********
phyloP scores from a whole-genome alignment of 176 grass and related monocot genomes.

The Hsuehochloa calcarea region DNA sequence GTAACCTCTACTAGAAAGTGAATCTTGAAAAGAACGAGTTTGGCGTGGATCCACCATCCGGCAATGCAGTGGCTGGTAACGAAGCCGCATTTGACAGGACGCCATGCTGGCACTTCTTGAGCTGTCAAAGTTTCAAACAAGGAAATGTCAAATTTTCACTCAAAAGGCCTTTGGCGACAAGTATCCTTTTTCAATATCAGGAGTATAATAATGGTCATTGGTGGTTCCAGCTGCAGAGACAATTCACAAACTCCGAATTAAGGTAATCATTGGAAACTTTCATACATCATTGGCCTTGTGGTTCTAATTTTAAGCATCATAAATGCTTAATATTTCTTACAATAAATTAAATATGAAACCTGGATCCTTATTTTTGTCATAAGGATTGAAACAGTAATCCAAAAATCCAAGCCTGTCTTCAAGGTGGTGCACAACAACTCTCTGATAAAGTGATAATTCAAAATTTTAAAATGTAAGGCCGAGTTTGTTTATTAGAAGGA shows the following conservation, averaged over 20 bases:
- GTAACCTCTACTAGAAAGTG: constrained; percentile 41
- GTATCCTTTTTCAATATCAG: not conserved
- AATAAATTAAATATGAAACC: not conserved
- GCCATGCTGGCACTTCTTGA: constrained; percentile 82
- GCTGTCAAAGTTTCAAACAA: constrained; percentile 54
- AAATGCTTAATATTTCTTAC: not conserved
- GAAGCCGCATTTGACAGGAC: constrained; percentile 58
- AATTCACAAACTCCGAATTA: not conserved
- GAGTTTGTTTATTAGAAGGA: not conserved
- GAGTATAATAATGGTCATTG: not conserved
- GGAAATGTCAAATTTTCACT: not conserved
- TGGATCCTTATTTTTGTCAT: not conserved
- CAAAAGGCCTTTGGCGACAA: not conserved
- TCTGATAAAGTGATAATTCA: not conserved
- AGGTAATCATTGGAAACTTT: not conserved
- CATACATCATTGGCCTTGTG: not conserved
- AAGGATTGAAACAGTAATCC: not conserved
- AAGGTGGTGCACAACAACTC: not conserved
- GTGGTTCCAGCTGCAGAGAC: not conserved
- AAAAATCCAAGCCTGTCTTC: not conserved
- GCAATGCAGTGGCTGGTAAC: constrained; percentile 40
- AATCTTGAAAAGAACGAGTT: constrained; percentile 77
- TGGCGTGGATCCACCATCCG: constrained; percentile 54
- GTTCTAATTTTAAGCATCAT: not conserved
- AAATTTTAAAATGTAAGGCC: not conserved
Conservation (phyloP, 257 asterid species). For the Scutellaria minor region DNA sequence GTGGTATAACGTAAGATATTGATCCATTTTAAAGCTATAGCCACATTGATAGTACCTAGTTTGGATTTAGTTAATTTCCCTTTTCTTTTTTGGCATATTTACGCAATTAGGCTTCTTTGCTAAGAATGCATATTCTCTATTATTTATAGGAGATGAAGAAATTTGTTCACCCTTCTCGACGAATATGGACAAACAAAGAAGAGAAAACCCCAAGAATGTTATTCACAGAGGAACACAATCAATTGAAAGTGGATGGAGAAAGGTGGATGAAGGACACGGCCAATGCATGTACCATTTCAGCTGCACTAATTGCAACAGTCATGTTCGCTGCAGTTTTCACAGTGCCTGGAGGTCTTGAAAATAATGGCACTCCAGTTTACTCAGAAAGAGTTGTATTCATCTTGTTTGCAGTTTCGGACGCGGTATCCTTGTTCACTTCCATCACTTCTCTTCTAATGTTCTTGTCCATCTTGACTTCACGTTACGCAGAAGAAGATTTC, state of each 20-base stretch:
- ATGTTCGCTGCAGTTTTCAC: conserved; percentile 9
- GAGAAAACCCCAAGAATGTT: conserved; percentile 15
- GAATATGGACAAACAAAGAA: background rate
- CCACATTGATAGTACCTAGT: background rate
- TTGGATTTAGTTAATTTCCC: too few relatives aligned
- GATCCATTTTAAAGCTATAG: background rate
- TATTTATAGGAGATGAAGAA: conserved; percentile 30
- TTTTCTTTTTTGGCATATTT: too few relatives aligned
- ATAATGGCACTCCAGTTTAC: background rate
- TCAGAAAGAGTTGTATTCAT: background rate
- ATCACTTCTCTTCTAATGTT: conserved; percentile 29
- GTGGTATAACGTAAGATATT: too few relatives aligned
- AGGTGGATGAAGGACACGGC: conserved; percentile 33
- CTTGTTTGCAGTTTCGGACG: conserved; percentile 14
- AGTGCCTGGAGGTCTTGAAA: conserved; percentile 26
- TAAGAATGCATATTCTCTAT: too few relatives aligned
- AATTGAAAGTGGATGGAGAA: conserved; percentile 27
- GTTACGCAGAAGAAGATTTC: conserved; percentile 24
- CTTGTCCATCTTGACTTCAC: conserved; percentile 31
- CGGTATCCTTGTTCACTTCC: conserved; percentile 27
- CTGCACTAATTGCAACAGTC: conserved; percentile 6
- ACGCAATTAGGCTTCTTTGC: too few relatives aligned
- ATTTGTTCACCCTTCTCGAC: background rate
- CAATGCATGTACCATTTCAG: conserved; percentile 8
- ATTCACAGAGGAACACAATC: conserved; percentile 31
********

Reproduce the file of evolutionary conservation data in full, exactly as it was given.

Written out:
phyloP scores from a whole-genome alignment of 176 grass and related monocot genomes.

The Hsuehochloa calcarea region DNA sequence GTAACCTCTACTAGAAAGTGAATCTTGAAAAGAACGAGTTTGGCGTGGATCCACCATCCGGCAATGCAGTGGCTGGTAACGAAGCCGCATTTGACAGGACGCCATGCTGGCACTTCTTGAGCTGTCAAAGTTTCAAACAAGGAAATGTCAAATTTTCACTCAAAAGGCCTTTGGCGACAAGTATCCTTTTTCAATATCAGGAGTATAATAATGGTCATTGGTGGTTCCAGCTGCAGAGACAATTCACAAACTCCGAATTAAGGTAATCATTGGAAACTTTCATACATCATTGGCCTTGTGGTTCTAATTTTAAGCATCATAAATGCTTAATATTTCTTACAATAAATTAAATATGAAACCTGGATCCTTATTTTTGTCATAAGGATTGAAACAGTAATCCAAAAATCCAAGCCTGTCTTCAAGGTGGTGCACAACAACTCTCTGATAAAGTGATAATTCAAAATTTTAAAATGTAAGGCCGAGTTTGTTTATTAGAAGGA shows the following conservation, averaged over 20 bases:
- GTAACCTCTACTAGAAAGTG: constrained; percentile 41
- GTATCCTTTTTCAATATCAG: not conserved
- AATAAATTAAATATGAAACC: not conserved
- GCCATGCTGGCACTTCTTGA: constrained; percentile 82
- GCTGTCAAAGTTTCAAACAA: constrained; percentile 54
- AAATGCTTAATATTTCTTAC: not conserved
- GAAGCCGCATTTGACAGGAC: constrained; percentile 58
- AATTCACAAACTCCGAATTA: not conserved
- GAGTTTGTTTATTAGAAGGA: not conserved
- GAGTATAATAATGGTCATTG: not conserved
- GGAAATGTCAAATTTTCACT: not conserved
- TGGATCCTTATTTTTGTCAT: not conserved
- CAAAAGGCCTTTGGCGACAA: not conserved
- TCTGATAAAGTGATAATTCA: not conserved
- AGGTAATCATTGGAAACTTT: not conserved
- CATACATCATTGGCCTTGTG: not conserved
- AAGGATTGAAACAGTAATCC: not conserved
- AAGGTGGTGCACAACAACTC: not conserved
- GTGGTTCCAGCTGCAGAGAC: not conserved
- AAAAATCCAAGCCTGTCTTC: not conserved
- GCAATGCAGTGGCTGGTAAC: constrained; percentile 40
- AATCTTGAAAAGAACGAGTT: constrained; percentile 77
- TGGCGTGGATCCACCATCCG: constrained; percentile 54
- GTTCTAATTTTAAGCATCAT: not conserved
- AAATTTTAAAATGTAAGGCC: not conserved
Conservation (phyloP, 257 asterid species). For the Scutellaria minor region DNA sequence GTGGTATAACGTAAGATATTGATCCATTTTAAAGCTATAGCCACATTGATAGTACCTAGTTTGGATTTAGTTAATTTCCCTTTTCTTTTTTGGCATATTTACGCAATTAGGCTTCTTTGCTAAGAATGCATATTCTCTATTATTTATAGGAGATGAAGAAATTTGTTCACCCTTCTCGACGAATATGGACAAACAAAGAAGAGAAAACCCCAAGAATGTTATTCACAGAGGAACACAATCAATTGAAAGTGGATGGAGAAAGGTGGATGAAGGACACGGCCAATGCATGTACCATTTCAGCTGCACTAATTGCAACAGTCATGTTCGCTGCAGTTTTCACAGTGCCTGGAGGTCTTGAAAATAATGGCACTCCAGTTTACTCAGAAAGAGTTGTATTCATCTTGTTTGCAGTTTCGGACGCGGTATCCTTGTTCACTTCCATCACTTCTCTTCTAATGTTCTTGTCCATCTTGACTTCACGTTACGCAGAAGAAGATTTC, state of each 20-base stretch:
- ATGTTCGCTGCAGTTTTCAC: conserved; percentile 9
- GAGAAAACCCCAAGAATGTT: conserved; percentile 15
- GAATATGGACAAACAAAGAA: background rate
- CCACATTGATAGTACCTAGT: background rate
- TTGGATTTAGTTAATTTCCC: too few relatives aligned
- GATCCATTTTAAAGCTATAG: background rate
- TATTTATAGGAGATGAAGAA: conserved; percentile 30
- TTTTCTTTTTTGGCATATTT: too few relatives aligned
- ATAATGGCACTCCAGTTTAC: background rate
- TCAGAAAGAGTTGTATTCAT: background rate
- ATCACTTCTCTTCTAATGTT: conserved; percentile 29
- GTGGTATAACGTAAGATATT: too few relatives aligned
- AGGTGGATGAAGGACACGGC: conserved; percentile 33
- CTTGTTTGCAGTTTCGGACG: conserved; percentile 14
- AGTGCCTGGAGGTCTTGAAA: conserved; percentile 26
- TAAGAATGCATATTCTCTAT: too few relatives aligned
- AATTGAAAGTGGATGGAGAA: conserved; percentile 27
- GTTACGCAGAAGAAGATTTC: conserved; percentile 24
- CTTGTCCATCTTGACTTCAC: conserved; percentile 31
- CGGTATCCTTGTTCACTTCC: conserved; percentile 27
- CTGCACTAATTGCAACAGTC: conserved; percentile 6
- ACGCAATTAGGCTTCTTTGC: too few relatives aligned
- ATTTGTTCACCCTTCTCGAC: background rate
- CAATGCATGTACCATTTCAG: conserved; percentile 8
- ATTCACAGAGGAACACAATC: conserved; percentile 31